One of the many things I love about Wisconsin is the wealth of programming on Wisconsin Public Radio. One of the programs I get to hear sometimes is Zorba Paster on Your Health. It’s a talk show with fun, friendly, and highly credible health information from an entertaining expert. During Saturday’s show, Dr. Paster talked about a recent long-term study showing that children who couldn’t delay gratification were much more likely to be obese when older. He talked about the obesity epidemic among American children and suggested that parents could help by training kids to not expect instant gratification. He said this is one of the most important duties parents have. I agree, for basic self-control is so important for success later in life. Sadly, too many parents neglect this and let kids think that they should get whatever they want – and NOW. Big mistake.
- “Self-regulation and Rapid Weight Gain in Children From Age 3 to 12 Years” by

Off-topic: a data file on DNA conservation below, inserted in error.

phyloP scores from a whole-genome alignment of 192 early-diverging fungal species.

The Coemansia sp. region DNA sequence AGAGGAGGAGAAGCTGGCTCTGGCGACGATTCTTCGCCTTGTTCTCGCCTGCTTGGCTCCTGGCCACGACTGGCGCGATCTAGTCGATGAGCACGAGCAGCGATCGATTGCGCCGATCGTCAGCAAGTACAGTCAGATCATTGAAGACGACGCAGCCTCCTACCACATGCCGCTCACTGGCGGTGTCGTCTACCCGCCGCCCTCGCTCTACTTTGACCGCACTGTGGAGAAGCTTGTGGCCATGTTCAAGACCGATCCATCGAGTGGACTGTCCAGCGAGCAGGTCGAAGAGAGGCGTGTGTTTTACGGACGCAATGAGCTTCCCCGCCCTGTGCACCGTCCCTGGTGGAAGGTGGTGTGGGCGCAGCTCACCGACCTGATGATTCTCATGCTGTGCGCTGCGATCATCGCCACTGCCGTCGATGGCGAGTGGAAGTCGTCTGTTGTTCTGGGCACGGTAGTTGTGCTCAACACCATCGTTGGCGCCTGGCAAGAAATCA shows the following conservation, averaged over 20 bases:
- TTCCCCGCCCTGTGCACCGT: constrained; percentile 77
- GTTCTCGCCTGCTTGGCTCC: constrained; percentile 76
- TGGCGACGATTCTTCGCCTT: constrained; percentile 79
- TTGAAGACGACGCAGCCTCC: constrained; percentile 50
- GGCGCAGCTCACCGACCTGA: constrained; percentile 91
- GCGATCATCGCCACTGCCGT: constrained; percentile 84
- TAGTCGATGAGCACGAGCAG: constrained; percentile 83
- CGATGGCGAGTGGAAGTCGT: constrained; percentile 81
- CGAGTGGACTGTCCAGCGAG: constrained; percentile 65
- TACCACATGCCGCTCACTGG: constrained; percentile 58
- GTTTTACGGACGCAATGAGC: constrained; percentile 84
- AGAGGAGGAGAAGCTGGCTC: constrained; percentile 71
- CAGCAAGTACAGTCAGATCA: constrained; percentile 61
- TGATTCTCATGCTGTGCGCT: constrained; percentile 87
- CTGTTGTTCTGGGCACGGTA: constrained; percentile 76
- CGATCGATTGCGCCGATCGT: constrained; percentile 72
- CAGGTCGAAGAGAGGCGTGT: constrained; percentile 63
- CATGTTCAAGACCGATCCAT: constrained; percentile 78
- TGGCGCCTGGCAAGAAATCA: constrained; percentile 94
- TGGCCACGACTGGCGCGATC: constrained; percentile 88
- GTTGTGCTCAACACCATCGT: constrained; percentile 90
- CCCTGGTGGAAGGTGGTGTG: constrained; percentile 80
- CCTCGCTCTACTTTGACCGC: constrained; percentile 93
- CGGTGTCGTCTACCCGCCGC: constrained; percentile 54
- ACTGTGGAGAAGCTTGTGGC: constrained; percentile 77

Lori A. Francis and Elizabeth J. Susman, Arch. of Pediatrics and Adolescent Med. 2009; 163(4):297-302. (See the Abstract.)
- “Ability to Delay Gratification at Age 4 Years and Risk of Overweight at Age 11 Years” by Desiree M. Seeyave, Sharon Coleman, Danielle Appugliese, Robert F. Corwyn, Robert H. Bradley, Natalie S. Davidson, Niko Kaciroti, and Julie C. Lumeng, Arch. of Pediatrics and Adolescent Med. 2009; 163(4):303-308. (See the Abstract.)
Food for thought!
Self-control and the ability to delay gratification may have an impact on physical health but perhaps more importantly on spiritual well-being. Following Christ absolutely requires this if we are to more fully love others and God rather than merely serving ourselves. Self-control is also important if we are to follow the Lord’s inspired principles of sexual morality and prepare ourselves for successful marriage. Even relatively simple things like paying tithing require the ability to delay gratification and put longer-term objectives ahead of immediate pleasures. I agree that teaching this ability is one of the most important things that parents can do – and yes, they can! Kids might later choose to reject the training, but they can be taught.